Half-past ten, says I, and you are Andy Tucker. Ive seen you work. Wasnt it you that put up the Great Cupid Combination package on the Southern States? Lets see, it was a Chilian diamond engagement ring, a wedding-ring, a potato masher, a bottle of soothing syrup and Dorothy Vernonall for fifty cents.
Andy was pleased to hear that I remembered him. He was a good street man; and he was more than thathe respected his profession, and he was satisfied with 300 per cent. profit. He had plenty of offers to go into the illegitimate drug and garden seed business; but he was never to be tempted off of the straight path.
I wanted a partner; so Andy and me agreed to go out together. I told him about the situation in Fisher Hill and how finances was low on account of the local mixture of politics and jalap. Andy had just got in on the train that morning. He was pretty low himself, and was going to canvass the town for a few dollars to build a new battleship by popular subscription at Eureka Springs. So we went out and sat on the porch and talked it over.
The next morning at eleven oclock, when I was sitting there alone, an Uncle Tom shuffles into the hotel and asked for the doctor to come and see Judge Banks, who, it seems, was the mayor and a mighty sick man.
Im no doctor, says I. Why dont you go and get the doctor?
Boss, says he, Doc Hoskins am done gone twenty miles in de country to see some sick persons. Hes de only doctor in de town, and Massa Banks am powerful bad off. He sent me to ax you to please, suh, come.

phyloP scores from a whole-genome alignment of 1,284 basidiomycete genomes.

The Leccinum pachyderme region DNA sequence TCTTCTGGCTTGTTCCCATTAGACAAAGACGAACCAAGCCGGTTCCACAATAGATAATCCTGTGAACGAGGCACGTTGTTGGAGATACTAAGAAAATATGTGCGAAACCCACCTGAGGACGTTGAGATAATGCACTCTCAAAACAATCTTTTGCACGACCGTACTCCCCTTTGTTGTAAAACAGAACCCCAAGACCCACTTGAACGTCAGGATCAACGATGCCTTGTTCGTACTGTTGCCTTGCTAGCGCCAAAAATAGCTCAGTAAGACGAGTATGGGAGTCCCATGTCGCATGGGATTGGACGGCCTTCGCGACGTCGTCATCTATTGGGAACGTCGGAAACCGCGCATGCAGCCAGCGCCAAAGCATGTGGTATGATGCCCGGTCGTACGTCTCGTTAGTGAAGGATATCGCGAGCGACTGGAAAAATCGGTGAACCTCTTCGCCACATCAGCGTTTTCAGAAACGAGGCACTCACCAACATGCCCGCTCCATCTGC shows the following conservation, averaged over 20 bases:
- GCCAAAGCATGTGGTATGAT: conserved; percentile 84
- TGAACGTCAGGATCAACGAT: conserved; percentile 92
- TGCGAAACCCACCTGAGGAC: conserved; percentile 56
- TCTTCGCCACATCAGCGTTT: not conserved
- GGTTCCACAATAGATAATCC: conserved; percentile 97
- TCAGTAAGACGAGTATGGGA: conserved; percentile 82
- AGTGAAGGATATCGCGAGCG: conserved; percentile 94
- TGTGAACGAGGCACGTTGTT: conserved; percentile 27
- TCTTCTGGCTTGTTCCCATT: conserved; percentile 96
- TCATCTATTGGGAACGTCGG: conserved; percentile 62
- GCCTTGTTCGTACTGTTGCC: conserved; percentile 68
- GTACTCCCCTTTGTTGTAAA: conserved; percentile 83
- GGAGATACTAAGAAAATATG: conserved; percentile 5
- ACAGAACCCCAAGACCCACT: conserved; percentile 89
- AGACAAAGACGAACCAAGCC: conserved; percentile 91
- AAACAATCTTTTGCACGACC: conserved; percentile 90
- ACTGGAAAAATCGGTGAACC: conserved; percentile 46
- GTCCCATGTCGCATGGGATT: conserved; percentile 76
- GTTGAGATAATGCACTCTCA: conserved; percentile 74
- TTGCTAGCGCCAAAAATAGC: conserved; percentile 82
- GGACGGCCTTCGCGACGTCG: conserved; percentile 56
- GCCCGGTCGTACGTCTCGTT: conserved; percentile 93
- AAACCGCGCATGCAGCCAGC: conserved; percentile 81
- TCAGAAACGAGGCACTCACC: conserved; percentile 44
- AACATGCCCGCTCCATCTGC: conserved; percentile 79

As man to man, says I, Ill go and look him over. So I put a bottle of Resurrection Bitters in my pocket and goes up on the hill to the Mayors mansion, the finest house in town, with a mansard roof and two cast-iron dogs on the lawn.
This Mayor Banks was in bed all but his whiskers and feet. He was making internal noises that would have had everybody in San Francisco hiking for the parks. A young man was standing by the bed holding a cup of water.
Doc, says the Mayor, Im awful sick. Im about to die. Cant you do nothing for me?
Mr. Mayor, says I, Im not a regular preordained disciple of S. Q. Lapius. I never took a course in a medical college, says I, Ive just come as a fellow-man to see if I could be of assistance.
Im deeply obliged, says he. Doc Waughhoo, this is my nephew, Mr. Biddle. He has tried to alleviate my distress, but without success. Oh, Lordy! Ow-ow-ow!! he sings out.
I nods at Mr. Biddle and sets down by the bed and feels the Mayors pulse. Let me see your liveryour tongue, I mean, says I. Then I turns up the lids of his eyes and looks close at the pupils of em.
How long have you been sick? I asked.
I was taken downow-ouchlast night, says the Mayor. Gimme something for it, doc, wont you?
Mr. Fiddle, says I, raise the window shade a bit, will you?
Biddle, says the young man. Do you feel like you could eat some ham and eggs, Uncle James?
Mr. Mayor, says I, after laying my ear to his right shoulder-blade and listening, youve got a bad attack of super-inflammation of the right clavicle of the harpsichord!
Good Lord! says he, with a groan. Cant you rub something on it, or set it or anything?
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